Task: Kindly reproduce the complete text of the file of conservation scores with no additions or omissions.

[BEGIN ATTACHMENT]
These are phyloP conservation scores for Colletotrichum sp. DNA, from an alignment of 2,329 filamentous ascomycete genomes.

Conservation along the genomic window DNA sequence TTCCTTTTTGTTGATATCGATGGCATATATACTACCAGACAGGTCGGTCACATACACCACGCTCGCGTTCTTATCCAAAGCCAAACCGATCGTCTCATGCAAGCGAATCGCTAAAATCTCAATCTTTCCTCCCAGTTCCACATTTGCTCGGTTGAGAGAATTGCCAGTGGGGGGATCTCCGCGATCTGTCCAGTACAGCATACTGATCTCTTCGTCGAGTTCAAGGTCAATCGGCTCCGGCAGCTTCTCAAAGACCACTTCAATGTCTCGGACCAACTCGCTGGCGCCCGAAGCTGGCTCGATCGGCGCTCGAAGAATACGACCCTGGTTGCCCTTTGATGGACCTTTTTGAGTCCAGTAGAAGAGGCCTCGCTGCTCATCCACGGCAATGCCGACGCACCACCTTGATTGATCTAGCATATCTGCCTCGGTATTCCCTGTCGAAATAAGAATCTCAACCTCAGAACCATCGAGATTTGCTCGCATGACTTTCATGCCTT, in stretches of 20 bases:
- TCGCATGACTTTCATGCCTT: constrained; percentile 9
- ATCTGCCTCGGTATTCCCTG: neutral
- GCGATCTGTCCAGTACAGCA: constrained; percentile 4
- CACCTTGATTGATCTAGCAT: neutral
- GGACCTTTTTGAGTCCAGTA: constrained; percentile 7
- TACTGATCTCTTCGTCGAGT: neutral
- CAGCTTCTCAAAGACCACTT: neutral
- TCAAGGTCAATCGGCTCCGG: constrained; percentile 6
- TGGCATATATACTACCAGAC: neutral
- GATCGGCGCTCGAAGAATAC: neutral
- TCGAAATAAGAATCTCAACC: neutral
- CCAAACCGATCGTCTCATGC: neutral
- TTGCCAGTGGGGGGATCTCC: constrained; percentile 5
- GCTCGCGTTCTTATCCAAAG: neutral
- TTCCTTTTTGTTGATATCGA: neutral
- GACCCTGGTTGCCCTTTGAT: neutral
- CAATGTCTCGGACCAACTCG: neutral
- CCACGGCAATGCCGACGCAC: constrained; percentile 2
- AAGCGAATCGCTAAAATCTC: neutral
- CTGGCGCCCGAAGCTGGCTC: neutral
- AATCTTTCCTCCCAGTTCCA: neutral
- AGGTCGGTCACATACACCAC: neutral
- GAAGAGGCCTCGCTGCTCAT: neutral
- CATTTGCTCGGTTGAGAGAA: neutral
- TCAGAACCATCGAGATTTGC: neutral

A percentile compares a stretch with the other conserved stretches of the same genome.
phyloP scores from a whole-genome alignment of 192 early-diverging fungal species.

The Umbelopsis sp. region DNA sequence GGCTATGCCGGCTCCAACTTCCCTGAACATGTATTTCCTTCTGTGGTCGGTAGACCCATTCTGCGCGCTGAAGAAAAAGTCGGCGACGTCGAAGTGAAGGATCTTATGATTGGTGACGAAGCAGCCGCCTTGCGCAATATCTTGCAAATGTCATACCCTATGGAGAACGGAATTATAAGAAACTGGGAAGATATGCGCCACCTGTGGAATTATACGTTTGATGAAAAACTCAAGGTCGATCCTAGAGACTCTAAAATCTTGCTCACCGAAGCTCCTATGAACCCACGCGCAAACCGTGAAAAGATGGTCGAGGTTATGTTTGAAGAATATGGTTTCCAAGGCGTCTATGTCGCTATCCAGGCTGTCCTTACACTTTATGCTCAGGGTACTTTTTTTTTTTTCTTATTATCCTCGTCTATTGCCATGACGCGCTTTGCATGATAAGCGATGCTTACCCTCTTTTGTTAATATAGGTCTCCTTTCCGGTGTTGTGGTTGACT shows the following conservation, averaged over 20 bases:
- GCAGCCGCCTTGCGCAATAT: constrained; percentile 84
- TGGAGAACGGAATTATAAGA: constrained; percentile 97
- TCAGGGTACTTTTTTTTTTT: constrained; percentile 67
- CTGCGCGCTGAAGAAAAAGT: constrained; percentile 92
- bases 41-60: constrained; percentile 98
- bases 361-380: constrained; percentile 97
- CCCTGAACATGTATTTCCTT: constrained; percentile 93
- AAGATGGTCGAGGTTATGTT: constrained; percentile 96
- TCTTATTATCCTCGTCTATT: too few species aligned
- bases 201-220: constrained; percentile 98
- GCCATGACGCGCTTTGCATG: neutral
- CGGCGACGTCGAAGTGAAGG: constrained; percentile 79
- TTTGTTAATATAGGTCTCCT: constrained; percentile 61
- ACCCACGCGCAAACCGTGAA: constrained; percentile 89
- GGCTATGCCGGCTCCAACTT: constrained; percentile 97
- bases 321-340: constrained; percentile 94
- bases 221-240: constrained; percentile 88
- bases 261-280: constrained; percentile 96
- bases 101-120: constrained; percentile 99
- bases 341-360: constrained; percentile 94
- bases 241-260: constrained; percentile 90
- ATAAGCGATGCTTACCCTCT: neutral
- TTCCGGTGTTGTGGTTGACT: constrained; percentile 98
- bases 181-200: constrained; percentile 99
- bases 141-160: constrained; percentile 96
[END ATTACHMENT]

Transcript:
These are phyloP conservation scores for Colletotrichum sp. DNA, from an alignment of 2,329 filamentous ascomycete genomes.

Conservation along the genomic window DNA sequence TTCCTTTTTGTTGATATCGATGGCATATATACTACCAGACAGGTCGGTCACATACACCACGCTCGCGTTCTTATCCAAAGCCAAACCGATCGTCTCATGCAAGCGAATCGCTAAAATCTCAATCTTTCCTCCCAGTTCCACATTTGCTCGGTTGAGAGAATTGCCAGTGGGGGGATCTCCGCGATCTGTCCAGTACAGCATACTGATCTCTTCGTCGAGTTCAAGGTCAATCGGCTCCGGCAGCTTCTCAAAGACCACTTCAATGTCTCGGACCAACTCGCTGGCGCCCGAAGCTGGCTCGATCGGCGCTCGAAGAATACGACCCTGGTTGCCCTTTGATGGACCTTTTTGAGTCCAGTAGAAGAGGCCTCGCTGCTCATCCACGGCAATGCCGACGCACCACCTTGATTGATCTAGCATATCTGCCTCGGTATTCCCTGTCGAAATAAGAATCTCAACCTCAGAACCATCGAGATTTGCTCGCATGACTTTCATGCCTT, in stretches of 20 bases:
- TCGCATGACTTTCATGCCTT: constrained; percentile 9
- ATCTGCCTCGGTATTCCCTG: neutral
- GCGATCTGTCCAGTACAGCA: constrained; percentile 4
- CACCTTGATTGATCTAGCAT: neutral
- GGACCTTTTTGAGTCCAGTA: constrained; percentile 7
- TACTGATCTCTTCGTCGAGT: neutral
- CAGCTTCTCAAAGACCACTT: neutral
- TCAAGGTCAATCGGCTCCGG: constrained; percentile 6
- TGGCATATATACTACCAGAC: neutral
- GATCGGCGCTCGAAGAATAC: neutral
- TCGAAATAAGAATCTCAACC: neutral
- CCAAACCGATCGTCTCATGC: neutral
- TTGCCAGTGGGGGGATCTCC: constrained; percentile 5
- GCTCGCGTTCTTATCCAAAG: neutral
- TTCCTTTTTGTTGATATCGA: neutral
- GACCCTGGTTGCCCTTTGAT: neutral
- CAATGTCTCGGACCAACTCG: neutral
- CCACGGCAATGCCGACGCAC: constrained; percentile 2
- AAGCGAATCGCTAAAATCTC: neutral
- CTGGCGCCCGAAGCTGGCTC: neutral
- AATCTTTCCTCCCAGTTCCA: neutral
- AGGTCGGTCACATACACCAC: neutral
- GAAGAGGCCTCGCTGCTCAT: neutral
- CATTTGCTCGGTTGAGAGAA: neutral
- TCAGAACCATCGAGATTTGC: neutral

A percentile compares a stretch with the other conserved stretches of the same genome.
phyloP scores from a whole-genome alignment of 192 early-diverging fungal species.

The Umbelopsis sp. region DNA sequence GGCTATGCCGGCTCCAACTTCCCTGAACATGTATTTCCTTCTGTGGTCGGTAGACCCATTCTGCGCGCTGAAGAAAAAGTCGGCGACGTCGAAGTGAAGGATCTTATGATTGGTGACGAAGCAGCCGCCTTGCGCAATATCTTGCAAATGTCATACCCTATGGAGAACGGAATTATAAGAAACTGGGAAGATATGCGCCACCTGTGGAATTATACGTTTGATGAAAAACTCAAGGTCGATCCTAGAGACTCTAAAATCTTGCTCACCGAAGCTCCTATGAACCCACGCGCAAACCGTGAAAAGATGGTCGAGGTTATGTTTGAAGAATATGGTTTCCAAGGCGTCTATGTCGCTATCCAGGCTGTCCTTACACTTTATGCTCAGGGTACTTTTTTTTTTTTCTTATTATCCTCGTCTATTGCCATGACGCGCTTTGCATGATAAGCGATGCTTACCCTCTTTTGTTAATATAGGTCTCCTTTCCGGTGTTGTGGTTGACT shows the following conservation, averaged over 20 bases:
- GCAGCCGCCTTGCGCAATAT: constrained; percentile 84
- TGGAGAACGGAATTATAAGA: constrained; percentile 97
- TCAGGGTACTTTTTTTTTTT: constrained; percentile 67
- CTGCGCGCTGAAGAAAAAGT: constrained; percentile 92
- bases 41-60: constrained; percentile 98
- bases 361-380: constrained; percentile 97
- CCCTGAACATGTATTTCCTT: constrained; percentile 93
- AAGATGGTCGAGGTTATGTT: constrained; percentile 96
- TCTTATTATCCTCGTCTATT: too few species aligned
- bases 201-220: constrained; percentile 98
- GCCATGACGCGCTTTGCATG: neutral
- CGGCGACGTCGAAGTGAAGG: constrained; percentile 79
- TTTGTTAATATAGGTCTCCT: constrained; percentile 61
- ACCCACGCGCAAACCGTGAA: constrained; percentile 89
- GGCTATGCCGGCTCCAACTT: constrained; percentile 97
- bases 321-340: constrained; percentile 94
- bases 221-240: constrained; percentile 88
- bases 261-280: constrained; percentile 96
- bases 101-120: constrained; percentile 99
- bases 341-360: constrained; percentile 94
- bases 241-260: constrained; percentile 90
- ATAAGCGATGCTTACCCTCT: neutral
- TTCCGGTGTTGTGGTTGACT: constrained; percentile 98
- bases 181-200: constrained; percentile 99
- bases 141-160: constrained; percentile 96